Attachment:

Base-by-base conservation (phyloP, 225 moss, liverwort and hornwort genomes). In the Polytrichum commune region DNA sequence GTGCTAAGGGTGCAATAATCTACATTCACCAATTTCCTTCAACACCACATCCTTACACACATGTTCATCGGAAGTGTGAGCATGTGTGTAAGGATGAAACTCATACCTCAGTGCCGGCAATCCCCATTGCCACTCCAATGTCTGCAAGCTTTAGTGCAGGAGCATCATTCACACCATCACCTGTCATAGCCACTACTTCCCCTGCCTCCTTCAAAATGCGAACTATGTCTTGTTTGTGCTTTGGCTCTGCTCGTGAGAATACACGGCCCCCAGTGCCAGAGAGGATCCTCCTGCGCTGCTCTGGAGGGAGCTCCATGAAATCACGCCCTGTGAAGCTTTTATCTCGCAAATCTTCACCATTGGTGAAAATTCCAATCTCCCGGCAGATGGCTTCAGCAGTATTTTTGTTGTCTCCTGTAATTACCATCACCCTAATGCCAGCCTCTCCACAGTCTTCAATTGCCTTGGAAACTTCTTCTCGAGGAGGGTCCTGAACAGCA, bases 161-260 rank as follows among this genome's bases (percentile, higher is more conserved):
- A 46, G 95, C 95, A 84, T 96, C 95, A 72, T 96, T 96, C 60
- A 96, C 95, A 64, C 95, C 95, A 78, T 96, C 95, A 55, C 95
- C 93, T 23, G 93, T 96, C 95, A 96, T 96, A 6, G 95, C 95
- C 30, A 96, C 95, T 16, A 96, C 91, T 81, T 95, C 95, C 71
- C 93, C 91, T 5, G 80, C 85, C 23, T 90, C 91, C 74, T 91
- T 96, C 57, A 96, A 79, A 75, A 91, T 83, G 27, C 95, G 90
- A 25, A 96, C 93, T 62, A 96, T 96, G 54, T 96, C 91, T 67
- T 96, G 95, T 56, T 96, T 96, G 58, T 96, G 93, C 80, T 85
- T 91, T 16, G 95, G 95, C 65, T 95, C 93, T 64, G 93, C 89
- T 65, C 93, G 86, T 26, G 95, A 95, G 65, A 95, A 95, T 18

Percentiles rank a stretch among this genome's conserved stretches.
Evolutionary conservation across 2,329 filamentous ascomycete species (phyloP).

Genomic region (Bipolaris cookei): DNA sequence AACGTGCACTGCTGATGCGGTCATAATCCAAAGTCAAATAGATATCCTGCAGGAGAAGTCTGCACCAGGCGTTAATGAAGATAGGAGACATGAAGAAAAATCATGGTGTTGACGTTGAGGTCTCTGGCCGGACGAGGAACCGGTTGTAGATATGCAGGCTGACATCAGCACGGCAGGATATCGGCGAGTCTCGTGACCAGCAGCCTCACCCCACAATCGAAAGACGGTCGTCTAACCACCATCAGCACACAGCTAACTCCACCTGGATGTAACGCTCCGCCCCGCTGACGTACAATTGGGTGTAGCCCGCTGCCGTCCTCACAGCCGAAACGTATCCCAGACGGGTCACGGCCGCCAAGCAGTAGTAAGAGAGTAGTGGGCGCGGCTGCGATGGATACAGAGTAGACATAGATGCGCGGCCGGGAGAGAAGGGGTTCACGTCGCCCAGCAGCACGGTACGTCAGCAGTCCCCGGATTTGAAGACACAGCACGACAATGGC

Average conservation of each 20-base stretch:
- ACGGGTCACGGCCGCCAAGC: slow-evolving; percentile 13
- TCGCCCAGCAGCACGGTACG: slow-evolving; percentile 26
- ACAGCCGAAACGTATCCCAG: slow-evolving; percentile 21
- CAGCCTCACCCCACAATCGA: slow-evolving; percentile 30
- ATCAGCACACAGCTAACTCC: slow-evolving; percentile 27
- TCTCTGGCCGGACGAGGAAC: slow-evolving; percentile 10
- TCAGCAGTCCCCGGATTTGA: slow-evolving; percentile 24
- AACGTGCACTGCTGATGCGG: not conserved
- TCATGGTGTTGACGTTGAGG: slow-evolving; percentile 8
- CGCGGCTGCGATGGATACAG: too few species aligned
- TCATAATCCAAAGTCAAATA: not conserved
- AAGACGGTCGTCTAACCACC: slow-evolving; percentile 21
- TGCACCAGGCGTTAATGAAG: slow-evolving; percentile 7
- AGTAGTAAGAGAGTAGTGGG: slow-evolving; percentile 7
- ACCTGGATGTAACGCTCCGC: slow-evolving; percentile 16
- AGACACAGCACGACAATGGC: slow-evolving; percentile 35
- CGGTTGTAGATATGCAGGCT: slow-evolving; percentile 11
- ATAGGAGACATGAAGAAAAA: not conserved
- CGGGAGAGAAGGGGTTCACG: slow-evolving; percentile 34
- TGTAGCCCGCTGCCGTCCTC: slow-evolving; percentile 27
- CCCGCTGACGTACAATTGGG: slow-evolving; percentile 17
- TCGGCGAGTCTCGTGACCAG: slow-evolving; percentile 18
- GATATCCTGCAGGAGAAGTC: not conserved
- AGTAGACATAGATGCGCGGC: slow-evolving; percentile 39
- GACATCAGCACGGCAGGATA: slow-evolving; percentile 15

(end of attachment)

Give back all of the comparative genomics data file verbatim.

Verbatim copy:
Base-by-base conservation (phyloP, 225 moss, liverwort and hornwort genomes). In the Polytrichum commune region DNA sequence GTGCTAAGGGTGCAATAATCTACATTCACCAATTTCCTTCAACACCACATCCTTACACACATGTTCATCGGAAGTGTGAGCATGTGTGTAAGGATGAAACTCATACCTCAGTGCCGGCAATCCCCATTGCCACTCCAATGTCTGCAAGCTTTAGTGCAGGAGCATCATTCACACCATCACCTGTCATAGCCACTACTTCCCCTGCCTCCTTCAAAATGCGAACTATGTCTTGTTTGTGCTTTGGCTCTGCTCGTGAGAATACACGGCCCCCAGTGCCAGAGAGGATCCTCCTGCGCTGCTCTGGAGGGAGCTCCATGAAATCACGCCCTGTGAAGCTTTTATCTCGCAAATCTTCACCATTGGTGAAAATTCCAATCTCCCGGCAGATGGCTTCAGCAGTATTTTTGTTGTCTCCTGTAATTACCATCACCCTAATGCCAGCCTCTCCACAGTCTTCAATTGCCTTGGAAACTTCTTCTCGAGGAGGGTCCTGAACAGCA, bases 161-260 rank as follows among this genome's bases (percentile, higher is more conserved):
- A 46, G 95, C 95, A 84, T 96, C 95, A 72, T 96, T 96, C 60
- A 96, C 95, A 64, C 95, C 95, A 78, T 96, C 95, A 55, C 95
- C 93, T 23, G 93, T 96, C 95, A 96, T 96, A 6, G 95, C 95
- C 30, A 96, C 95, T 16, A 96, C 91, T 81, T 95, C 95, C 71
- C 93, C 91, T 5, G 80, C 85, C 23, T 90, C 91, C 74, T 91
- T 96, C 57, A 96, A 79, A 75, A 91, T 83, G 27, C 95, G 90
- A 25, A 96, C 93, T 62, A 96, T 96, G 54, T 96, C 91, T 67
- T 96, G 95, T 56, T 96, T 96, G 58, T 96, G 93, C 80, T 85
- T 91, T 16, G 95, G 95, C 65, T 95, C 93, T 64, G 93, C 89
- T 65, C 93, G 86, T 26, G 95, A 95, G 65, A 95, A 95, T 18

Percentiles rank a stretch among this genome's conserved stretches.
Evolutionary conservation across 2,329 filamentous ascomycete species (phyloP).

Genomic region (Bipolaris cookei): DNA sequence AACGTGCACTGCTGATGCGGTCATAATCCAAAGTCAAATAGATATCCTGCAGGAGAAGTCTGCACCAGGCGTTAATGAAGATAGGAGACATGAAGAAAAATCATGGTGTTGACGTTGAGGTCTCTGGCCGGACGAGGAACCGGTTGTAGATATGCAGGCTGACATCAGCACGGCAGGATATCGGCGAGTCTCGTGACCAGCAGCCTCACCCCACAATCGAAAGACGGTCGTCTAACCACCATCAGCACACAGCTAACTCCACCTGGATGTAACGCTCCGCCCCGCTGACGTACAATTGGGTGTAGCCCGCTGCCGTCCTCACAGCCGAAACGTATCCCAGACGGGTCACGGCCGCCAAGCAGTAGTAAGAGAGTAGTGGGCGCGGCTGCGATGGATACAGAGTAGACATAGATGCGCGGCCGGGAGAGAAGGGGTTCACGTCGCCCAGCAGCACGGTACGTCAGCAGTCCCCGGATTTGAAGACACAGCACGACAATGGC

Average conservation of each 20-base stretch:
- ACGGGTCACGGCCGCCAAGC: slow-evolving; percentile 13
- TCGCCCAGCAGCACGGTACG: slow-evolving; percentile 26
- ACAGCCGAAACGTATCCCAG: slow-evolving; percentile 21
- CAGCCTCACCCCACAATCGA: slow-evolving; percentile 30
- ATCAGCACACAGCTAACTCC: slow-evolving; percentile 27
- TCTCTGGCCGGACGAGGAAC: slow-evolving; percentile 10
- TCAGCAGTCCCCGGATTTGA: slow-evolving; percentile 24
- AACGTGCACTGCTGATGCGG: not conserved
- TCATGGTGTTGACGTTGAGG: slow-evolving; percentile 8
- CGCGGCTGCGATGGATACAG: too few species aligned
- TCATAATCCAAAGTCAAATA: not conserved
- AAGACGGTCGTCTAACCACC: slow-evolving; percentile 21
- TGCACCAGGCGTTAATGAAG: slow-evolving; percentile 7
- AGTAGTAAGAGAGTAGTGGG: slow-evolving; percentile 7
- ACCTGGATGTAACGCTCCGC: slow-evolving; percentile 16
- AGACACAGCACGACAATGGC: slow-evolving; percentile 35
- CGGTTGTAGATATGCAGGCT: slow-evolving; percentile 11
- ATAGGAGACATGAAGAAAAA: not conserved
- CGGGAGAGAAGGGGTTCACG: slow-evolving; percentile 34
- TGTAGCCCGCTGCCGTCCTC: slow-evolving; percentile 27
- CCCGCTGACGTACAATTGGG: slow-evolving; percentile 17
- TCGGCGAGTCTCGTGACCAG: slow-evolving; percentile 18
- GATATCCTGCAGGAGAAGTC: not conserved
- AGTAGACATAGATGCGCGGC: slow-evolving; percentile 39
- GACATCAGCACGGCAGGATA: slow-evolving; percentile 15